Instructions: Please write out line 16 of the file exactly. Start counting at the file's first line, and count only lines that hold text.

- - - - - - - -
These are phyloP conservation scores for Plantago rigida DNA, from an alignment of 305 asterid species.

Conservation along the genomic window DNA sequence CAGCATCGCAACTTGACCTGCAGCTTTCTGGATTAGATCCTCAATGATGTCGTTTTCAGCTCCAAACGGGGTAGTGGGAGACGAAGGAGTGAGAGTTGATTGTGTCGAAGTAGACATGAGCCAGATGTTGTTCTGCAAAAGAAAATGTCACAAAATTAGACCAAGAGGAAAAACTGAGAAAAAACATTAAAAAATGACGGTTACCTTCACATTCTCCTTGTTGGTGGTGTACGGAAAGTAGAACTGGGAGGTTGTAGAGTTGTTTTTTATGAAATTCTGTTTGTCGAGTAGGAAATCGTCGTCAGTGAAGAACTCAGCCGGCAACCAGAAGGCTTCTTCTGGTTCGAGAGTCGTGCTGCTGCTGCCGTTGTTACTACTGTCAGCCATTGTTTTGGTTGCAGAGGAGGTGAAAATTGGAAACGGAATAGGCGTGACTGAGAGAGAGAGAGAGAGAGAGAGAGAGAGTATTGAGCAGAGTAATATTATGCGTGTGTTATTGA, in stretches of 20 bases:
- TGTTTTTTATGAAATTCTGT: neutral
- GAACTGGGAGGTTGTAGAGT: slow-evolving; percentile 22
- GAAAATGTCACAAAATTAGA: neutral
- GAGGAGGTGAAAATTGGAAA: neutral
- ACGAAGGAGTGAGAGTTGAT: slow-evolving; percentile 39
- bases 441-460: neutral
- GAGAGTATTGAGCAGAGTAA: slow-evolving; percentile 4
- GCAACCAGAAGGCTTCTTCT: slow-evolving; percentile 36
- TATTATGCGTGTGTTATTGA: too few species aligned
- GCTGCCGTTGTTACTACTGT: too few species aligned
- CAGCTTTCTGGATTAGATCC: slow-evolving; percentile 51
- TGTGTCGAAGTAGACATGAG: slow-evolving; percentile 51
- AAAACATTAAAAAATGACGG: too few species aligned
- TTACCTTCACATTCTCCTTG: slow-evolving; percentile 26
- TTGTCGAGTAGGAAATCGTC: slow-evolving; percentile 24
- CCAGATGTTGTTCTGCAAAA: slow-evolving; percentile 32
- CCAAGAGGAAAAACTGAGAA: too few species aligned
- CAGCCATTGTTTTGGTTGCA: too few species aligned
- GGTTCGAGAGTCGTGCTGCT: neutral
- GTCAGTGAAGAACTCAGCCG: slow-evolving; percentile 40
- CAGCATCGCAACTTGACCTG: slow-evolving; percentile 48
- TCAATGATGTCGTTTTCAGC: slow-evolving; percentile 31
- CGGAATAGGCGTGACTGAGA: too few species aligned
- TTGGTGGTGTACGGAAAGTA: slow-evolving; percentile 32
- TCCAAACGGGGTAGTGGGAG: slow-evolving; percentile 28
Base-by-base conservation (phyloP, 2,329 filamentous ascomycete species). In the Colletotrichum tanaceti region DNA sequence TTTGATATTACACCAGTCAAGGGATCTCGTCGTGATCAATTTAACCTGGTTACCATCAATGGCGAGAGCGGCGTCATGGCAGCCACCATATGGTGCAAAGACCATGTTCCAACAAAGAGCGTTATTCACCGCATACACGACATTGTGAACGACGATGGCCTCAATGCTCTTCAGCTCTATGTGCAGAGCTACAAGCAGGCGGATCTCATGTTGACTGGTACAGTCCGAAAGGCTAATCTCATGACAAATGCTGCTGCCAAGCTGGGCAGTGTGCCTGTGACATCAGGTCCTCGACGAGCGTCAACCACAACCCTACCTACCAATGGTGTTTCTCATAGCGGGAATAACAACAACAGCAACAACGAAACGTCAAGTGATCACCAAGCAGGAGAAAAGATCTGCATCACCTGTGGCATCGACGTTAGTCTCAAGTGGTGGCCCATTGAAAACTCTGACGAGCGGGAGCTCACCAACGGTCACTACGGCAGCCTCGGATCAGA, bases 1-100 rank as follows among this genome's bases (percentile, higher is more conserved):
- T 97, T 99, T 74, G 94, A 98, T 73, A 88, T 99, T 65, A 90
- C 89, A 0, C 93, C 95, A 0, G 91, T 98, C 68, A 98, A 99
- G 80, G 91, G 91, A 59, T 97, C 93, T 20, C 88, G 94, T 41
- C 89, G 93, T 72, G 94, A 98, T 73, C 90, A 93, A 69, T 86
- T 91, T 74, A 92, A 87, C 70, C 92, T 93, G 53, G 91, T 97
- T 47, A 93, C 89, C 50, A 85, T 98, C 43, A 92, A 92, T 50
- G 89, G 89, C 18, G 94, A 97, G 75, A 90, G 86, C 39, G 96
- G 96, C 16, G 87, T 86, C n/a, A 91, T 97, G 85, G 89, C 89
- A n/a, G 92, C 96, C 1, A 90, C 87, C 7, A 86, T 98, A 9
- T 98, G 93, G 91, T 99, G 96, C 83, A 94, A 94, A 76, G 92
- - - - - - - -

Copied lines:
- TTACCTTCACATTCTCCTTG: slow-evolving; percentile 26